The magic of the monopod.
You’ve seen them before. Watch any major sporting event and look at the sidelines. There they are. Rows and rows of those skinny little things just standing there. Not the cheerleaders, I’m talking monopods. Those sticks holding up those gigantic lenses used by the photographers. They help hold the lens in place allowing them make the fantastic photos that grace the covers of our sporting magazines. They are tools that, though not essential, are critical in making good photos into great photos.
The monopod is a common tool used by photographers to provide stability for making sharper images. A critical factor in a better picture is the sharpness of the subject and the overall image. This reduction in sharpness can be caused by a number of factors. If you your lens is out of focus the image will be soft. If the camera or the subject moves the image will have blur. Keeping the camera stable during shooting is necessary to getting a sharp image. The easiest way to achieve sharpness is to shoot a high shutter speed. A common rule of thumb is to never shoot hand held at a shutter speed number that is lower than the focal length of the lens. For example if you have a 200mm lens you would never shoot below 1/250th of a second. However, with today’s image stabilized cameras and lens, you can achieve a reasonable sharpness with shutter speeds up to three stops faster. For example, with a VR (Nikon) or IS (Canon) you can make the same image with a 200mm lens at 1/15th of a second. A stop is based on a mathematical equation of shutter speed versus aperture size. Every shutter stop is approximately doubled for each full stop of the aperture.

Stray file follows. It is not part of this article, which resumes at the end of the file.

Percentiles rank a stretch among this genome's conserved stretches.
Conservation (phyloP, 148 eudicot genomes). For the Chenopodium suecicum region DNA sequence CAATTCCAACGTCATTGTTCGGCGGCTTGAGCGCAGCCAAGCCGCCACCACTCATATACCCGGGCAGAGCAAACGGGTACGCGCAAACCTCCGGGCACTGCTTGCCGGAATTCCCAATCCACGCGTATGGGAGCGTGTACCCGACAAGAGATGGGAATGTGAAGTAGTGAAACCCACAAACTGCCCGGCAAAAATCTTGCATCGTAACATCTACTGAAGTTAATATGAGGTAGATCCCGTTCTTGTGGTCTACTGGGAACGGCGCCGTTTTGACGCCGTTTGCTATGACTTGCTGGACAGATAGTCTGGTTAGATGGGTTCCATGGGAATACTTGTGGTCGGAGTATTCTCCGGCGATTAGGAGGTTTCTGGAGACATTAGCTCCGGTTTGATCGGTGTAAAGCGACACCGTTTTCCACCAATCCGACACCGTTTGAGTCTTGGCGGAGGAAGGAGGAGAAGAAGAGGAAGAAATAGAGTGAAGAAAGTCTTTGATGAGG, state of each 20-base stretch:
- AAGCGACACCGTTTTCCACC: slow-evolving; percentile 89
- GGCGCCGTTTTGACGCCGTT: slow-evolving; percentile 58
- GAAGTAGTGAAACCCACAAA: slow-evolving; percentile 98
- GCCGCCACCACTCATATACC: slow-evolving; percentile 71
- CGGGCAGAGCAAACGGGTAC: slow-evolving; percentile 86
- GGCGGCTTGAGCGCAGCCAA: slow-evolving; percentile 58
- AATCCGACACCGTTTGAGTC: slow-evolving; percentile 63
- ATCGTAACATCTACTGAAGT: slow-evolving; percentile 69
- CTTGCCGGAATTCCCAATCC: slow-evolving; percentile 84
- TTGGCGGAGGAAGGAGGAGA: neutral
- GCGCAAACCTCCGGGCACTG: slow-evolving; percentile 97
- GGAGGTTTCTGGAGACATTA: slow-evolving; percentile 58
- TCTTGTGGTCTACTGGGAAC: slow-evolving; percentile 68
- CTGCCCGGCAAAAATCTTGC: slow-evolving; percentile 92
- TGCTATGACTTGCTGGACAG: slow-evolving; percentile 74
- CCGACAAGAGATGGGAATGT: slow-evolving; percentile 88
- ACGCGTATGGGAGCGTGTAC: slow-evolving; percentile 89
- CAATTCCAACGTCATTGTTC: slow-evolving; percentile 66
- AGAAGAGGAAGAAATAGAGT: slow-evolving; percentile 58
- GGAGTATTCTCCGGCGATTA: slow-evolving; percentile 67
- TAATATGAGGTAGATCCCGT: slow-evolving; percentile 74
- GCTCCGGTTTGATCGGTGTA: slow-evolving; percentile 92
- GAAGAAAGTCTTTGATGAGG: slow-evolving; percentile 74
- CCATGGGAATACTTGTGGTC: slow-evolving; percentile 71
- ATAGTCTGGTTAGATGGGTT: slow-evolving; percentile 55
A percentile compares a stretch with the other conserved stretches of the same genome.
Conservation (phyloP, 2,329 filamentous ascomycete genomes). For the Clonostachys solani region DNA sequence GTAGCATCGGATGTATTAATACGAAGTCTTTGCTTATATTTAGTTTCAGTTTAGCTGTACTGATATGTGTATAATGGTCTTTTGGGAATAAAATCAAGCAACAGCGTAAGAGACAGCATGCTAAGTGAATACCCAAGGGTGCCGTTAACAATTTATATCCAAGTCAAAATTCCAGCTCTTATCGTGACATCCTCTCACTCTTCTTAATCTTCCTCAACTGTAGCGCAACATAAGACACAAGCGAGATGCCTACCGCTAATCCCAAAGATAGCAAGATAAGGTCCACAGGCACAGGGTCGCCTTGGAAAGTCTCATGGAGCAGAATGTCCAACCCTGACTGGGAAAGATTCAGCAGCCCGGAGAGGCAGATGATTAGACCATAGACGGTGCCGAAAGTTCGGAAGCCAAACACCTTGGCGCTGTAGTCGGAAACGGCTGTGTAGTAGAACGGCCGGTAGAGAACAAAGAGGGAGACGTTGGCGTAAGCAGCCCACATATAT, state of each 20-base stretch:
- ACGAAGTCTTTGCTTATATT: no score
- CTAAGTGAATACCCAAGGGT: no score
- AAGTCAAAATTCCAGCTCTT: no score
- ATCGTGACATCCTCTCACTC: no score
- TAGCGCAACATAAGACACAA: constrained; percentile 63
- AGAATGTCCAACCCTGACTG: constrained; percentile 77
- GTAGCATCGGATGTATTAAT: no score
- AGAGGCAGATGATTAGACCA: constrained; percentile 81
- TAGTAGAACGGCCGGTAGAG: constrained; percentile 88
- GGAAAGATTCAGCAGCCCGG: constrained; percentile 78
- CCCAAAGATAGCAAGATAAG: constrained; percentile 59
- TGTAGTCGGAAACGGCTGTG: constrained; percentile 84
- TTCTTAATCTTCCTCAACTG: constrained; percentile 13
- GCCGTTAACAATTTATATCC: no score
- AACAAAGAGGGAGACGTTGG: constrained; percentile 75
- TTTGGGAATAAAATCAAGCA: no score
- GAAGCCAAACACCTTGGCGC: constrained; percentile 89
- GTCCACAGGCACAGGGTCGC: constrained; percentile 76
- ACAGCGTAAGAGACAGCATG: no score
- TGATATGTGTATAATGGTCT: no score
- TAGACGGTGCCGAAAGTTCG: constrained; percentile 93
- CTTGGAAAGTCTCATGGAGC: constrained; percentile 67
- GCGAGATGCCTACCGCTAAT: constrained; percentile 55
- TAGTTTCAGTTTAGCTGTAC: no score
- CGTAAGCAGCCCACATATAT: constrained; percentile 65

Anyways, the bottom line is a monopod is a nifty method of getting a stable camera to reduce camera shake. As the name implies, it has one leg versus a tripod, which has three legs. Tripods have greater stability to a monopod since they can stand on its own. They can be placed and aimed at the subject and left alone, whereas a monopod requires a person to hold it. A tripod can hold a significantly greater amount of weight also.
Well, why should I use a monopod? I don’t have any big lens I can hold them fine and the shutter speeds are high enough. There comes time when you are out and about and you need to make a photo in a dark room or a cloudy day. The light is not good enough to get the steadiness you need. Tada! The Monopod.Note, when shooting in very low shutter speeds, the monopod will help reduce camera shake, but will not stop subject blur. You may be able to get a steady image but if the subject is moving too fast they will still be blurry.